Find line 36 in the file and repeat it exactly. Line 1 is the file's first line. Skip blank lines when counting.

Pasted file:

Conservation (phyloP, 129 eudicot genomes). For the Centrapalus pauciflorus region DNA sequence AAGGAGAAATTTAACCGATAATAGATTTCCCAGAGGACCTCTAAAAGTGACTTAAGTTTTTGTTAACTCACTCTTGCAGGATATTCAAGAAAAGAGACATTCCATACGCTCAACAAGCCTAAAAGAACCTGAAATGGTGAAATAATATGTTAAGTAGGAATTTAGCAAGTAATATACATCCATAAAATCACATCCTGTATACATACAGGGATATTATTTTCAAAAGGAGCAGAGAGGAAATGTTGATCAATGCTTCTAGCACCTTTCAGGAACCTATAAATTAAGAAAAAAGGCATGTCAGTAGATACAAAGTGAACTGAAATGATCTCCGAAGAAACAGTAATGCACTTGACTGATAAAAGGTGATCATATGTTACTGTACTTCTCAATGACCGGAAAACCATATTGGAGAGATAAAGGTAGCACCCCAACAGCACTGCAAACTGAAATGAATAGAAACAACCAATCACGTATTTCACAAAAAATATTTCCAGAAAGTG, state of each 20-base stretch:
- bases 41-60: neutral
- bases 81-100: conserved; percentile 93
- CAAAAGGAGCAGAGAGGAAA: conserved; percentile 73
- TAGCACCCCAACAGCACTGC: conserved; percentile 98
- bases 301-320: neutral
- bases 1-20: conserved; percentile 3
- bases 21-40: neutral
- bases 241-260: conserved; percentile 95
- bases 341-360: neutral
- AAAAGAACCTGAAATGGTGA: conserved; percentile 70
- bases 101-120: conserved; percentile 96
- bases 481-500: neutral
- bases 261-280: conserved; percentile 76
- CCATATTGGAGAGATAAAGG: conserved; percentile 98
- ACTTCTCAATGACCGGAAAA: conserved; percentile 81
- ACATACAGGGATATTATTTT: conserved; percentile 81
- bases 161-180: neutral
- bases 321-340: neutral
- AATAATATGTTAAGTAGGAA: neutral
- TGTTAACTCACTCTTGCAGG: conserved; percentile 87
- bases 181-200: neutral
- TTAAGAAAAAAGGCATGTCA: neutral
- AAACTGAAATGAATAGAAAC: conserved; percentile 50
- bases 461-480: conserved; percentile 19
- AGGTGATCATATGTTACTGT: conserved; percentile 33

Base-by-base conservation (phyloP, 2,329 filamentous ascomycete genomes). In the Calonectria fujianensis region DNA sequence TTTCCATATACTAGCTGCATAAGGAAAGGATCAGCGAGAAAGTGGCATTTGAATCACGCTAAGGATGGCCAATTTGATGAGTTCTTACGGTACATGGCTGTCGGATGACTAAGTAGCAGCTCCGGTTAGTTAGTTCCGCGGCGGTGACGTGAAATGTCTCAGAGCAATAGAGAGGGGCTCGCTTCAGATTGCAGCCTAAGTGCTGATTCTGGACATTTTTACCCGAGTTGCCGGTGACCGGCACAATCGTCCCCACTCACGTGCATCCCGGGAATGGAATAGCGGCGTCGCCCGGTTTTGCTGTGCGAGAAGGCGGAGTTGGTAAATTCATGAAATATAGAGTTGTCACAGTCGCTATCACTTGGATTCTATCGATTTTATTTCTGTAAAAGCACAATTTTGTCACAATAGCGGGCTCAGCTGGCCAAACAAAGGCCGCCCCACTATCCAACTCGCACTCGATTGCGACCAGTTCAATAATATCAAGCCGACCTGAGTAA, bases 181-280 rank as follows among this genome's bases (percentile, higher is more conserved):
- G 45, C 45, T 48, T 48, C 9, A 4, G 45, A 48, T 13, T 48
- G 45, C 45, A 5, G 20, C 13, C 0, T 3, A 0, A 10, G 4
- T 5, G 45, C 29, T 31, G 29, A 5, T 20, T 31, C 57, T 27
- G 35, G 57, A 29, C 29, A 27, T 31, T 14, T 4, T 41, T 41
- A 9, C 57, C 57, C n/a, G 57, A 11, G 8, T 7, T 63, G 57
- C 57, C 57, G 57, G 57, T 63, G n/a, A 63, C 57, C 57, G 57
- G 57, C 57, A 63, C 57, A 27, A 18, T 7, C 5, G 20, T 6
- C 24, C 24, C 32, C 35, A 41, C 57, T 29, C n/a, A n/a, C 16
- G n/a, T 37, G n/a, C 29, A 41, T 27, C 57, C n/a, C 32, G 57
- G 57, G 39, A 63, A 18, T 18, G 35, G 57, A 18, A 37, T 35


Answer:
- G n/a, T 37, G n/a, C 29, A 41, T 27, C 57, C n/a, C 32, G 57